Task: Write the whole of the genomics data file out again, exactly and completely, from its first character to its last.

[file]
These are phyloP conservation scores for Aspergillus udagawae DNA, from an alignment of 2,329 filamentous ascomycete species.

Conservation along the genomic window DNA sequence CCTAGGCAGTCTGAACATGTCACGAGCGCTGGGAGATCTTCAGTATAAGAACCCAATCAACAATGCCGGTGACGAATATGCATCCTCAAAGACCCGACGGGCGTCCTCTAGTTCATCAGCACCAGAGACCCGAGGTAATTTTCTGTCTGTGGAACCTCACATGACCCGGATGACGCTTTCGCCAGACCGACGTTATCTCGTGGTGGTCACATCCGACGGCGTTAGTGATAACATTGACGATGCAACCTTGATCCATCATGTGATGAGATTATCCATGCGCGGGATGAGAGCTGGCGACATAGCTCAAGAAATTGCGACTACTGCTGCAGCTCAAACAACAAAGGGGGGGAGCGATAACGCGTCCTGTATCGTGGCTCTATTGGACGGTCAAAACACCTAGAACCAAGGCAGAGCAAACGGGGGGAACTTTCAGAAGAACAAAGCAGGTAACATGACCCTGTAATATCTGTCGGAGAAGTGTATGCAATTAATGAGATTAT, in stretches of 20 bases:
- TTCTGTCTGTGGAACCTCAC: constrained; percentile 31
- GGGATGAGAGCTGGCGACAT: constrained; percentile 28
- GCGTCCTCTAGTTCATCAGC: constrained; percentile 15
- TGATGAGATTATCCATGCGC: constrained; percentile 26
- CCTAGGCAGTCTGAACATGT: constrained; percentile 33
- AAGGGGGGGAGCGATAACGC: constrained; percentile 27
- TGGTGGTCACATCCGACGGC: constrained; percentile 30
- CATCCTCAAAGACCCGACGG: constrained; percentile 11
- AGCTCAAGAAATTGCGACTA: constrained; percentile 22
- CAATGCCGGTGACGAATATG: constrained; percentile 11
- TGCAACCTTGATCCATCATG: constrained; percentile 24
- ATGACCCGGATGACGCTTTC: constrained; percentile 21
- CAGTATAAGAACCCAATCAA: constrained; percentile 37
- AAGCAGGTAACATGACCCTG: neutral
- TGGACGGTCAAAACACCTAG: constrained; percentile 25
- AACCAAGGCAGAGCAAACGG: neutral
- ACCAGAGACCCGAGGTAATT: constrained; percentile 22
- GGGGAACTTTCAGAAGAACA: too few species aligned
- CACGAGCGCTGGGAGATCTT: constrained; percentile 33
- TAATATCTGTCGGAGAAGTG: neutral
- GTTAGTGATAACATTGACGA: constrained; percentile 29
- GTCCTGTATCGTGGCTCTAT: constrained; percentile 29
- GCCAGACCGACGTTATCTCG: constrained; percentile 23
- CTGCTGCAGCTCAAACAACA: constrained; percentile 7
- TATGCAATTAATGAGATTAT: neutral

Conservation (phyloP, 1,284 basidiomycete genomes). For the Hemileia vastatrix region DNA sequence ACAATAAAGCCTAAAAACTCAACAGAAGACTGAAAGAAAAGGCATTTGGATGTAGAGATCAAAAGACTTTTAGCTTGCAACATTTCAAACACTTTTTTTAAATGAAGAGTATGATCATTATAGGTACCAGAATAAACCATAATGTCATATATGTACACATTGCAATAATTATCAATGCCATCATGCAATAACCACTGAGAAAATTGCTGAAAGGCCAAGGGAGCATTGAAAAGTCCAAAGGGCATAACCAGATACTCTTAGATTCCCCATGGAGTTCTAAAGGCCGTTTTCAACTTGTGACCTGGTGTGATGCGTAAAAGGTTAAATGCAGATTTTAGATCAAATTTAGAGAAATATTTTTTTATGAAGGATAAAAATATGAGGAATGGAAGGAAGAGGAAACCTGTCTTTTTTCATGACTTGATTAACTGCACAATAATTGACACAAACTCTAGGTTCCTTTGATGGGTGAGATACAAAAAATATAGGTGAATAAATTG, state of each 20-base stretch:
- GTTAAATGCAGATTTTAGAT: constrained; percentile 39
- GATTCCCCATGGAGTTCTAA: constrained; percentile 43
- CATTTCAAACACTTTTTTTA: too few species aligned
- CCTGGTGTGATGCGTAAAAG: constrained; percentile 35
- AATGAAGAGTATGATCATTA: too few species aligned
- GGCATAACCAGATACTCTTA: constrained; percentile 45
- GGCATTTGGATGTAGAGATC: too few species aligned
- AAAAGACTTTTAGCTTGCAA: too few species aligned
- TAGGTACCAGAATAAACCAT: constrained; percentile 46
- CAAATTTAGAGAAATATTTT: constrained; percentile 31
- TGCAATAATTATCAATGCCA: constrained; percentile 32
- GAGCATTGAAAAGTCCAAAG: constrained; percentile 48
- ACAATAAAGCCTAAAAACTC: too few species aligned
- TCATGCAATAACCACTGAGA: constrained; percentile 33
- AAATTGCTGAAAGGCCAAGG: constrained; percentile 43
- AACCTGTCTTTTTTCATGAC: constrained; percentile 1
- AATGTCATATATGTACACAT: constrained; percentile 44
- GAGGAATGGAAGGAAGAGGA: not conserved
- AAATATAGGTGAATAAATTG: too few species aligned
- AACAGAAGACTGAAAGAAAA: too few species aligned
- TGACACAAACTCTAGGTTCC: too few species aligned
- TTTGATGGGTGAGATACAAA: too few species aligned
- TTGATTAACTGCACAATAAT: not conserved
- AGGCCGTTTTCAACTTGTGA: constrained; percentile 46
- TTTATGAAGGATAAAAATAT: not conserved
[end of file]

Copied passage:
These are phyloP conservation scores for Aspergillus udagawae DNA, from an alignment of 2,329 filamentous ascomycete species.

Conservation along the genomic window DNA sequence CCTAGGCAGTCTGAACATGTCACGAGCGCTGGGAGATCTTCAGTATAAGAACCCAATCAACAATGCCGGTGACGAATATGCATCCTCAAAGACCCGACGGGCGTCCTCTAGTTCATCAGCACCAGAGACCCGAGGTAATTTTCTGTCTGTGGAACCTCACATGACCCGGATGACGCTTTCGCCAGACCGACGTTATCTCGTGGTGGTCACATCCGACGGCGTTAGTGATAACATTGACGATGCAACCTTGATCCATCATGTGATGAGATTATCCATGCGCGGGATGAGAGCTGGCGACATAGCTCAAGAAATTGCGACTACTGCTGCAGCTCAAACAACAAAGGGGGGGAGCGATAACGCGTCCTGTATCGTGGCTCTATTGGACGGTCAAAACACCTAGAACCAAGGCAGAGCAAACGGGGGGAACTTTCAGAAGAACAAAGCAGGTAACATGACCCTGTAATATCTGTCGGAGAAGTGTATGCAATTAATGAGATTAT, in stretches of 20 bases:
- TTCTGTCTGTGGAACCTCAC: constrained; percentile 31
- GGGATGAGAGCTGGCGACAT: constrained; percentile 28
- GCGTCCTCTAGTTCATCAGC: constrained; percentile 15
- TGATGAGATTATCCATGCGC: constrained; percentile 26
- CCTAGGCAGTCTGAACATGT: constrained; percentile 33
- AAGGGGGGGAGCGATAACGC: constrained; percentile 27
- TGGTGGTCACATCCGACGGC: constrained; percentile 30
- CATCCTCAAAGACCCGACGG: constrained; percentile 11
- AGCTCAAGAAATTGCGACTA: constrained; percentile 22
- CAATGCCGGTGACGAATATG: constrained; percentile 11
- TGCAACCTTGATCCATCATG: constrained; percentile 24
- ATGACCCGGATGACGCTTTC: constrained; percentile 21
- CAGTATAAGAACCCAATCAA: constrained; percentile 37
- AAGCAGGTAACATGACCCTG: neutral
- TGGACGGTCAAAACACCTAG: constrained; percentile 25
- AACCAAGGCAGAGCAAACGG: neutral
- ACCAGAGACCCGAGGTAATT: constrained; percentile 22
- GGGGAACTTTCAGAAGAACA: too few species aligned
- CACGAGCGCTGGGAGATCTT: constrained; percentile 33
- TAATATCTGTCGGAGAAGTG: neutral
- GTTAGTGATAACATTGACGA: constrained; percentile 29
- GTCCTGTATCGTGGCTCTAT: constrained; percentile 29
- GCCAGACCGACGTTATCTCG: constrained; percentile 23
- CTGCTGCAGCTCAAACAACA: constrained; percentile 7
- TATGCAATTAATGAGATTAT: neutral

Conservation (phyloP, 1,284 basidiomycete genomes). For the Hemileia vastatrix region DNA sequence ACAATAAAGCCTAAAAACTCAACAGAAGACTGAAAGAAAAGGCATTTGGATGTAGAGATCAAAAGACTTTTAGCTTGCAACATTTCAAACACTTTTTTTAAATGAAGAGTATGATCATTATAGGTACCAGAATAAACCATAATGTCATATATGTACACATTGCAATAATTATCAATGCCATCATGCAATAACCACTGAGAAAATTGCTGAAAGGCCAAGGGAGCATTGAAAAGTCCAAAGGGCATAACCAGATACTCTTAGATTCCCCATGGAGTTCTAAAGGCCGTTTTCAACTTGTGACCTGGTGTGATGCGTAAAAGGTTAAATGCAGATTTTAGATCAAATTTAGAGAAATATTTTTTTATGAAGGATAAAAATATGAGGAATGGAAGGAAGAGGAAACCTGTCTTTTTTCATGACTTGATTAACTGCACAATAATTGACACAAACTCTAGGTTCCTTTGATGGGTGAGATACAAAAAATATAGGTGAATAAATTG, state of each 20-base stretch:
- GTTAAATGCAGATTTTAGAT: constrained; percentile 39
- GATTCCCCATGGAGTTCTAA: constrained; percentile 43
- CATTTCAAACACTTTTTTTA: too few species aligned
- CCTGGTGTGATGCGTAAAAG: constrained; percentile 35
- AATGAAGAGTATGATCATTA: too few species aligned
- GGCATAACCAGATACTCTTA: constrained; percentile 45
- GGCATTTGGATGTAGAGATC: too few species aligned
- AAAAGACTTTTAGCTTGCAA: too few species aligned
- TAGGTACCAGAATAAACCAT: constrained; percentile 46
- CAAATTTAGAGAAATATTTT: constrained; percentile 31
- TGCAATAATTATCAATGCCA: constrained; percentile 32
- GAGCATTGAAAAGTCCAAAG: constrained; percentile 48
- ACAATAAAGCCTAAAAACTC: too few species aligned
- TCATGCAATAACCACTGAGA: constrained; percentile 33
- AAATTGCTGAAAGGCCAAGG: constrained; percentile 43
- AACCTGTCTTTTTTCATGAC: constrained; percentile 1
- AATGTCATATATGTACACAT: constrained; percentile 44
- GAGGAATGGAAGGAAGAGGA: not conserved
- AAATATAGGTGAATAAATTG: too few species aligned
- AACAGAAGACTGAAAGAAAA: too few species aligned
- TGACACAAACTCTAGGTTCC: too few species aligned
- TTTGATGGGTGAGATACAAA: too few species aligned
- TTGATTAACTGCACAATAAT: not conserved
- AGGCCGTTTTCAACTTGTGA: constrained; percentile 46
- TTTATGAAGGATAAAAATAT: not conserved